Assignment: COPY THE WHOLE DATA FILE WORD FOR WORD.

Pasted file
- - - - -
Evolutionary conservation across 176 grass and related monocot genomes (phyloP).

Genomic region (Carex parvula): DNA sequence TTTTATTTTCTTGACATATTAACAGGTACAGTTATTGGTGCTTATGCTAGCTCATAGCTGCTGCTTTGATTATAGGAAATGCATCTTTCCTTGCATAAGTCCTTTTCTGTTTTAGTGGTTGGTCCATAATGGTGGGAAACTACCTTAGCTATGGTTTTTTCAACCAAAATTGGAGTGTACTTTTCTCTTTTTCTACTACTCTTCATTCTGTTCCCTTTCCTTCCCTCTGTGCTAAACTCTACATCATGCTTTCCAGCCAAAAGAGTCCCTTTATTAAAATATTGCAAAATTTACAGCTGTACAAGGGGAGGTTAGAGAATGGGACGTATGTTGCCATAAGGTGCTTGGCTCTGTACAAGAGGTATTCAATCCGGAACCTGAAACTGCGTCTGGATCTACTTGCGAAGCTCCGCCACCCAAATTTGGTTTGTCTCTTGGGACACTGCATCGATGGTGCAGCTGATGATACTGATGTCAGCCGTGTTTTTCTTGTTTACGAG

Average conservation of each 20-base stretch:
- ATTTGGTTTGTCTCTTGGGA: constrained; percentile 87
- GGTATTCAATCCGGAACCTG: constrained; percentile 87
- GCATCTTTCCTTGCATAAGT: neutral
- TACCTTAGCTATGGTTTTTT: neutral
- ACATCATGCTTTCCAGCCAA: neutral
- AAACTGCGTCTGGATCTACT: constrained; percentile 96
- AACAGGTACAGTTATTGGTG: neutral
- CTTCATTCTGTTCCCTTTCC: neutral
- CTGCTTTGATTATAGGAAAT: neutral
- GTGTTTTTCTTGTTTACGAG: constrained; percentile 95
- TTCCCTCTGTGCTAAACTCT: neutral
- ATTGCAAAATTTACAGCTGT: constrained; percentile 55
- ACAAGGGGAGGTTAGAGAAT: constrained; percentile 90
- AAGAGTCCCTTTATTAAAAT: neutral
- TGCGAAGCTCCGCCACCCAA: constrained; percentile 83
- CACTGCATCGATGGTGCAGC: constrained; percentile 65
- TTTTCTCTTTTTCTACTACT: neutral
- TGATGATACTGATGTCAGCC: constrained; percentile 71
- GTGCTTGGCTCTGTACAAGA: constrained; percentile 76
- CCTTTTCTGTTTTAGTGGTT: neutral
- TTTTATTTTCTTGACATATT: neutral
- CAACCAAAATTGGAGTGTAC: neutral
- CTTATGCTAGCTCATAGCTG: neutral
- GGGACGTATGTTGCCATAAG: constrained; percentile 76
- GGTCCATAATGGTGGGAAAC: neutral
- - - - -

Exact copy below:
Evolutionary conservation across 176 grass and related monocot genomes (phyloP).

Genomic region (Carex parvula): DNA sequence TTTTATTTTCTTGACATATTAACAGGTACAGTTATTGGTGCTTATGCTAGCTCATAGCTGCTGCTTTGATTATAGGAAATGCATCTTTCCTTGCATAAGTCCTTTTCTGTTTTAGTGGTTGGTCCATAATGGTGGGAAACTACCTTAGCTATGGTTTTTTCAACCAAAATTGGAGTGTACTTTTCTCTTTTTCTACTACTCTTCATTCTGTTCCCTTTCCTTCCCTCTGTGCTAAACTCTACATCATGCTTTCCAGCCAAAAGAGTCCCTTTATTAAAATATTGCAAAATTTACAGCTGTACAAGGGGAGGTTAGAGAATGGGACGTATGTTGCCATAAGGTGCTTGGCTCTGTACAAGAGGTATTCAATCCGGAACCTGAAACTGCGTCTGGATCTACTTGCGAAGCTCCGCCACCCAAATTTGGTTTGTCTCTTGGGACACTGCATCGATGGTGCAGCTGATGATACTGATGTCAGCCGTGTTTTTCTTGTTTACGAG

Average conservation of each 20-base stretch:
- ATTTGGTTTGTCTCTTGGGA: constrained; percentile 87
- GGTATTCAATCCGGAACCTG: constrained; percentile 87
- GCATCTTTCCTTGCATAAGT: neutral
- TACCTTAGCTATGGTTTTTT: neutral
- ACATCATGCTTTCCAGCCAA: neutral
- AAACTGCGTCTGGATCTACT: constrained; percentile 96
- AACAGGTACAGTTATTGGTG: neutral
- CTTCATTCTGTTCCCTTTCC: neutral
- CTGCTTTGATTATAGGAAAT: neutral
- GTGTTTTTCTTGTTTACGAG: constrained; percentile 95
- TTCCCTCTGTGCTAAACTCT: neutral
- ATTGCAAAATTTACAGCTGT: constrained; percentile 55
- ACAAGGGGAGGTTAGAGAAT: constrained; percentile 90
- AAGAGTCCCTTTATTAAAAT: neutral
- TGCGAAGCTCCGCCACCCAA: constrained; percentile 83
- CACTGCATCGATGGTGCAGC: constrained; percentile 65
- TTTTCTCTTTTTCTACTACT: neutral
- TGATGATACTGATGTCAGCC: constrained; percentile 71
- GTGCTTGGCTCTGTACAAGA: constrained; percentile 76
- CCTTTTCTGTTTTAGTGGTT: neutral
- TTTTATTTTCTTGACATATT: neutral
- CAACCAAAATTGGAGTGTAC: neutral
- CTTATGCTAGCTCATAGCTG: neutral
- GGGACGTATGTTGCCATAAG: constrained; percentile 76
- GGTCCATAATGGTGGGAAAC: neutral